Tuesday, March 23, 2010
Part II - PORTRAIT MINIATURE BUYING GUIDE
This comprehensive tutorial was generously contributed by my good friend Stefanie Deutsch, who has been collect- ing antique miniatures for more than ten years, and is currently working on a book on the subject. She is also the author of two books on vintage Barbie dolls: "Barbie, The First 30 Years" (published by Collector Books, the 3rd edition just printed) and "Barbie" (published in the German Battenberg Verlag).
What is a Miniature Portrait?
Nearly all miniature portraits depict a sitter's head and shoulders in an area not exceeding five inches. They were done from the early 1700's mostly in watercolor on ivory wafers, and from the late 19th century, often on a substitute called "ivorine."
The earliest miniatures date from the mid 1600's and were painted on either copper or on the back of playing cards, and a little later on vellum (a parchment made from calf skin). Miniatures in enamel (mostly 18th century pieces) will occasionally (though rarely) come up for sale. Porcelain or marble were almost never used for real miniatures. Miniatures also appear on paper, but most watercolor portraits of this genre will show the full body of the sitter, and are not considered to be true miniatures. Neither are paintings on canvas or wood, or, for that matter, silhouettes.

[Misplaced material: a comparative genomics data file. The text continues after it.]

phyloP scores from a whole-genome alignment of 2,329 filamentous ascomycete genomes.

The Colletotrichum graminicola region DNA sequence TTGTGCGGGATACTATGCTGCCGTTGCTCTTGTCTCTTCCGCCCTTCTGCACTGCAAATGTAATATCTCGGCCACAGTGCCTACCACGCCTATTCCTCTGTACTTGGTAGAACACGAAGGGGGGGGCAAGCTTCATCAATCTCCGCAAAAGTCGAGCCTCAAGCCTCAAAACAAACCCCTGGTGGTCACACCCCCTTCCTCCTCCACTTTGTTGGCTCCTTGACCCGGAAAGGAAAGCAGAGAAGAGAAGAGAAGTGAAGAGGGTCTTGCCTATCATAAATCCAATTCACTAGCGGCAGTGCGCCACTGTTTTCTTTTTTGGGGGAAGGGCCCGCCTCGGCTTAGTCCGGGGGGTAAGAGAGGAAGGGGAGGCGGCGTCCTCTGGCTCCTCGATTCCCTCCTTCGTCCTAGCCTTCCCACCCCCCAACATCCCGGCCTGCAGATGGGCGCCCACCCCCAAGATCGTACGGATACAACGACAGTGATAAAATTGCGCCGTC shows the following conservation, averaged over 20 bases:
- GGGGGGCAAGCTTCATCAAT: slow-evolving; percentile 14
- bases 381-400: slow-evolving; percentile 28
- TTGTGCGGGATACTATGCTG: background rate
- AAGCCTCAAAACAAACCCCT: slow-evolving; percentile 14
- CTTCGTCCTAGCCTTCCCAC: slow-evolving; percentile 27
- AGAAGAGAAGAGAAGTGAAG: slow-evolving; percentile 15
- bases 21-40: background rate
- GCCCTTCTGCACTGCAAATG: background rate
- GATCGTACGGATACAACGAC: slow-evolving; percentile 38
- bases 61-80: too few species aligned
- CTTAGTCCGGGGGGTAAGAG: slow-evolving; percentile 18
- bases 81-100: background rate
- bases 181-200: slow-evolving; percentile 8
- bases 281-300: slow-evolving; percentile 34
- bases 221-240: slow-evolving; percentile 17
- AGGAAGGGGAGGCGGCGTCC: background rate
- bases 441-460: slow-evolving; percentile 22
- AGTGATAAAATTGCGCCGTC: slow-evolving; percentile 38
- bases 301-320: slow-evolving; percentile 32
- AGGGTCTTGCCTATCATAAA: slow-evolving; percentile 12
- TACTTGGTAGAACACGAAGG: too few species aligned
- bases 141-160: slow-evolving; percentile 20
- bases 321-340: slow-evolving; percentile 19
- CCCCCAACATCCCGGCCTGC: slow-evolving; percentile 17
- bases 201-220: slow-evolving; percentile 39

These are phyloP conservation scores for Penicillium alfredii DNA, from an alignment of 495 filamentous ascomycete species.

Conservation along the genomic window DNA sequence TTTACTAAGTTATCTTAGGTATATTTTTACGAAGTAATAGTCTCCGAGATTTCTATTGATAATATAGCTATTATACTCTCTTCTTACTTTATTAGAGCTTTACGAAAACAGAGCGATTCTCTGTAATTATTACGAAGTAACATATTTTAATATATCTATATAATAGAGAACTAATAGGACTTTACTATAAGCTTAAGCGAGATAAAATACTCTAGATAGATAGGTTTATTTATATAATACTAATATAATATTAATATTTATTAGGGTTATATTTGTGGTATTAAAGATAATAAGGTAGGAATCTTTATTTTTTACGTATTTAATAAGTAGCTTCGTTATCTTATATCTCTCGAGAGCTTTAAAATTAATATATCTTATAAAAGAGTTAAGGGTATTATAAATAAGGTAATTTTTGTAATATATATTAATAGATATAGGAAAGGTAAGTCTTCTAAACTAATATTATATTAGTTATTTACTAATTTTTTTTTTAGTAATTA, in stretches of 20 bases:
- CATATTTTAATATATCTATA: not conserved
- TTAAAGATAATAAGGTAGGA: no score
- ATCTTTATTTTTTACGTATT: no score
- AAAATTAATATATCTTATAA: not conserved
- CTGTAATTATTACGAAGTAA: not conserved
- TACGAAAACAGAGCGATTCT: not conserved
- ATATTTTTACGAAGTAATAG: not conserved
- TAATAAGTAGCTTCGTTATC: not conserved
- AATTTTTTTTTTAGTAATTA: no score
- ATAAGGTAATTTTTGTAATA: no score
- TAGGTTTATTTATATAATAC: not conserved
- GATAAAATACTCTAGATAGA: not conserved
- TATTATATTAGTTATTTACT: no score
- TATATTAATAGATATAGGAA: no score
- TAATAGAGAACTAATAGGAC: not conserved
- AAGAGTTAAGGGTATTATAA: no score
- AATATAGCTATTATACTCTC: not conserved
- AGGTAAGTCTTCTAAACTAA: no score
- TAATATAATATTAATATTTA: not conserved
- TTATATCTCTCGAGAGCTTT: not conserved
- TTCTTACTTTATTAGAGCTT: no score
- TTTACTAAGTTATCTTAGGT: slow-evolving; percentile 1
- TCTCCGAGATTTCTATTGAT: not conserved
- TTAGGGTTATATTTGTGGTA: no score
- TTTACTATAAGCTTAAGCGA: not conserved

Most early miniatures are oval in shape. However, from the mid 1800's on, when they had to compete with early photographic images, they were often made in a rectangular format, in order to appear more like oil paintings and/or photos. Round miniatures point to a French origin. Size-wise, early miniatures from the 1700's tend to be smaller than later ones, and were often worn as jewelry. Later miniatures were intended for hanging on a wall, or were framed with "easel" backs for displaying on a table or in a cabinet.
As the art of miniature painting waned in the early 20th century, many of these pieces were being produced with a photographic base, and it is sometimes difficult to draw the line between a portrait miniature with a light photographic base and an over-painted photo.
Stay tuned for Part III of PORTRAIT MINIATURE BUYING GUIDE ... to be posted tomorrow.
Interested in buying or selling miniature portraits? You can contact Stefanie directly at: email@example.com